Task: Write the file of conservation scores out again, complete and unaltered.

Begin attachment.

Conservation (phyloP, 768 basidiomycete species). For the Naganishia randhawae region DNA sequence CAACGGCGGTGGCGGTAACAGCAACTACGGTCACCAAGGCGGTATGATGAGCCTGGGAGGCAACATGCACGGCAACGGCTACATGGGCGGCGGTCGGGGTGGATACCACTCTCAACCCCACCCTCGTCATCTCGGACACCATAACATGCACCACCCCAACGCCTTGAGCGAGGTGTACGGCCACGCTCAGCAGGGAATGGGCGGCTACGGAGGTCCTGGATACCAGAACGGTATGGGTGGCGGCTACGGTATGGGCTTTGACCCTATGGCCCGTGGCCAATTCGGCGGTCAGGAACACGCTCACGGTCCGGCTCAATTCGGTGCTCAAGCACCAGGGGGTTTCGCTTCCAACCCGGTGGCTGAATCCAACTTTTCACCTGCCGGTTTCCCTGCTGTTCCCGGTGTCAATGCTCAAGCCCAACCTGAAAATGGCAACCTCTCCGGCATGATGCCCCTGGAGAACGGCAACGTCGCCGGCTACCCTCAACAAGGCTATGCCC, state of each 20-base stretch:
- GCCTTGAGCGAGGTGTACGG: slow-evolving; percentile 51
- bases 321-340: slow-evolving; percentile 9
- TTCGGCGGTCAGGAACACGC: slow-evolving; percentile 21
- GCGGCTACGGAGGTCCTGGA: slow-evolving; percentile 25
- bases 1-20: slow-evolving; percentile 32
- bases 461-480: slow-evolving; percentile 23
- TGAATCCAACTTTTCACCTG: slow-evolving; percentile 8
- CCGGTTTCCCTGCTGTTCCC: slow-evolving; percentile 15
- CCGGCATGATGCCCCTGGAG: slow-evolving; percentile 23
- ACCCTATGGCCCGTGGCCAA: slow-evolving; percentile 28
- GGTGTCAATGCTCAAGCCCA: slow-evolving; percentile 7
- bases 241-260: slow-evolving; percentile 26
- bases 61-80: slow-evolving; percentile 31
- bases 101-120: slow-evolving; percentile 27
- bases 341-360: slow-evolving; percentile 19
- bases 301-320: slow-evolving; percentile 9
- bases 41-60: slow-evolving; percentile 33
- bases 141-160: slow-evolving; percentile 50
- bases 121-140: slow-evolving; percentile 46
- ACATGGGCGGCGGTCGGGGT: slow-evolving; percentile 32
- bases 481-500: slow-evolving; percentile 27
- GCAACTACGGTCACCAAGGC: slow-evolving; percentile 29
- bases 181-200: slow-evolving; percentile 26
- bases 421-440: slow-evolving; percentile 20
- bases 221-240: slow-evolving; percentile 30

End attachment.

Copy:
Conservation (phyloP, 768 basidiomycete species). For the Naganishia randhawae region DNA sequence CAACGGCGGTGGCGGTAACAGCAACTACGGTCACCAAGGCGGTATGATGAGCCTGGGAGGCAACATGCACGGCAACGGCTACATGGGCGGCGGTCGGGGTGGATACCACTCTCAACCCCACCCTCGTCATCTCGGACACCATAACATGCACCACCCCAACGCCTTGAGCGAGGTGTACGGCCACGCTCAGCAGGGAATGGGCGGCTACGGAGGTCCTGGATACCAGAACGGTATGGGTGGCGGCTACGGTATGGGCTTTGACCCTATGGCCCGTGGCCAATTCGGCGGTCAGGAACACGCTCACGGTCCGGCTCAATTCGGTGCTCAAGCACCAGGGGGTTTCGCTTCCAACCCGGTGGCTGAATCCAACTTTTCACCTGCCGGTTTCCCTGCTGTTCCCGGTGTCAATGCTCAAGCCCAACCTGAAAATGGCAACCTCTCCGGCATGATGCCCCTGGAGAACGGCAACGTCGCCGGCTACCCTCAACAAGGCTATGCCC, state of each 20-base stretch:
- GCCTTGAGCGAGGTGTACGG: slow-evolving; percentile 51
- bases 321-340: slow-evolving; percentile 9
- TTCGGCGGTCAGGAACACGC: slow-evolving; percentile 21
- GCGGCTACGGAGGTCCTGGA: slow-evolving; percentile 25
- bases 1-20: slow-evolving; percentile 32
- bases 461-480: slow-evolving; percentile 23
- TGAATCCAACTTTTCACCTG: slow-evolving; percentile 8
- CCGGTTTCCCTGCTGTTCCC: slow-evolving; percentile 15
- CCGGCATGATGCCCCTGGAG: slow-evolving; percentile 23
- ACCCTATGGCCCGTGGCCAA: slow-evolving; percentile 28
- GGTGTCAATGCTCAAGCCCA: slow-evolving; percentile 7
- bases 241-260: slow-evolving; percentile 26
- bases 61-80: slow-evolving; percentile 31
- bases 101-120: slow-evolving; percentile 27
- bases 341-360: slow-evolving; percentile 19
- bases 301-320: slow-evolving; percentile 9
- bases 41-60: slow-evolving; percentile 33
- bases 141-160: slow-evolving; percentile 50
- bases 121-140: slow-evolving; percentile 46
- ACATGGGCGGCGGTCGGGGT: slow-evolving; percentile 32
- bases 481-500: slow-evolving; percentile 27
- GCAACTACGGTCACCAAGGC: slow-evolving; percentile 29
- bases 181-200: slow-evolving; percentile 26
- bases 421-440: slow-evolving; percentile 20
- bases 221-240: slow-evolving; percentile 30